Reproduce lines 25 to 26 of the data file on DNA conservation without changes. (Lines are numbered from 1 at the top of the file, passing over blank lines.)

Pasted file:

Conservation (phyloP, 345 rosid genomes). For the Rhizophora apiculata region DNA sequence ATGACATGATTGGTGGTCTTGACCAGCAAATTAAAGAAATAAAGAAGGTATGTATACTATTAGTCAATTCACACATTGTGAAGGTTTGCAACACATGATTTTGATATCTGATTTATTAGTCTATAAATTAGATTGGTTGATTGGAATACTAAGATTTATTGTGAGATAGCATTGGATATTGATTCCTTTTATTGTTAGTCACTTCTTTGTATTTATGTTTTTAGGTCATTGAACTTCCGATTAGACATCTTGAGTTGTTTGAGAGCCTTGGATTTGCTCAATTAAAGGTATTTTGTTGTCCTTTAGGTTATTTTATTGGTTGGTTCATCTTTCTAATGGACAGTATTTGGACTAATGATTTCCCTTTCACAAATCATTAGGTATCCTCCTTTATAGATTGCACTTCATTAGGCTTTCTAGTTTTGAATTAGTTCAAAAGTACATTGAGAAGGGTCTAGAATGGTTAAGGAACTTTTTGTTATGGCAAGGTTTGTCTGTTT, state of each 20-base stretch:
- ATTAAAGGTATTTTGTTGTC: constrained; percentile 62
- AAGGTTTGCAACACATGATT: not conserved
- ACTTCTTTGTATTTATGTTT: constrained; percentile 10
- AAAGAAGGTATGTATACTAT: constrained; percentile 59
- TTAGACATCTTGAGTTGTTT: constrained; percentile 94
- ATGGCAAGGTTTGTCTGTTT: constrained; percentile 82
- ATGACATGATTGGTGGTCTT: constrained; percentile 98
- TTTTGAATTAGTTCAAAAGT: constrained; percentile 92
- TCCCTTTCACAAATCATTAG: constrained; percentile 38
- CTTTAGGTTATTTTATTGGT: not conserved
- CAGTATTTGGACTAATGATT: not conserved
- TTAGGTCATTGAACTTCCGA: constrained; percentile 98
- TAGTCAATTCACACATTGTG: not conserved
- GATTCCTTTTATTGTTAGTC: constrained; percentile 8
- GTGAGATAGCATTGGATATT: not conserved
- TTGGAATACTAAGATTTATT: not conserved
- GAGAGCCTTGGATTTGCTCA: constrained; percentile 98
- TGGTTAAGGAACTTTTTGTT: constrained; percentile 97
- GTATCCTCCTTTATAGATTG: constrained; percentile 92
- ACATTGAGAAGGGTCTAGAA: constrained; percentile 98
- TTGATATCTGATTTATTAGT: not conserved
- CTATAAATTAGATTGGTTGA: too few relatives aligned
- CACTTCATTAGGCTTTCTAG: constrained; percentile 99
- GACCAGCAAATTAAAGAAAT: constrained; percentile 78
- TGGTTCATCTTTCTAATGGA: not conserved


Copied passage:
- GACCAGCAAATTAAAGAAAT: constrained; percentile 78
- TGGTTCATCTTTCTAATGGA: not conserved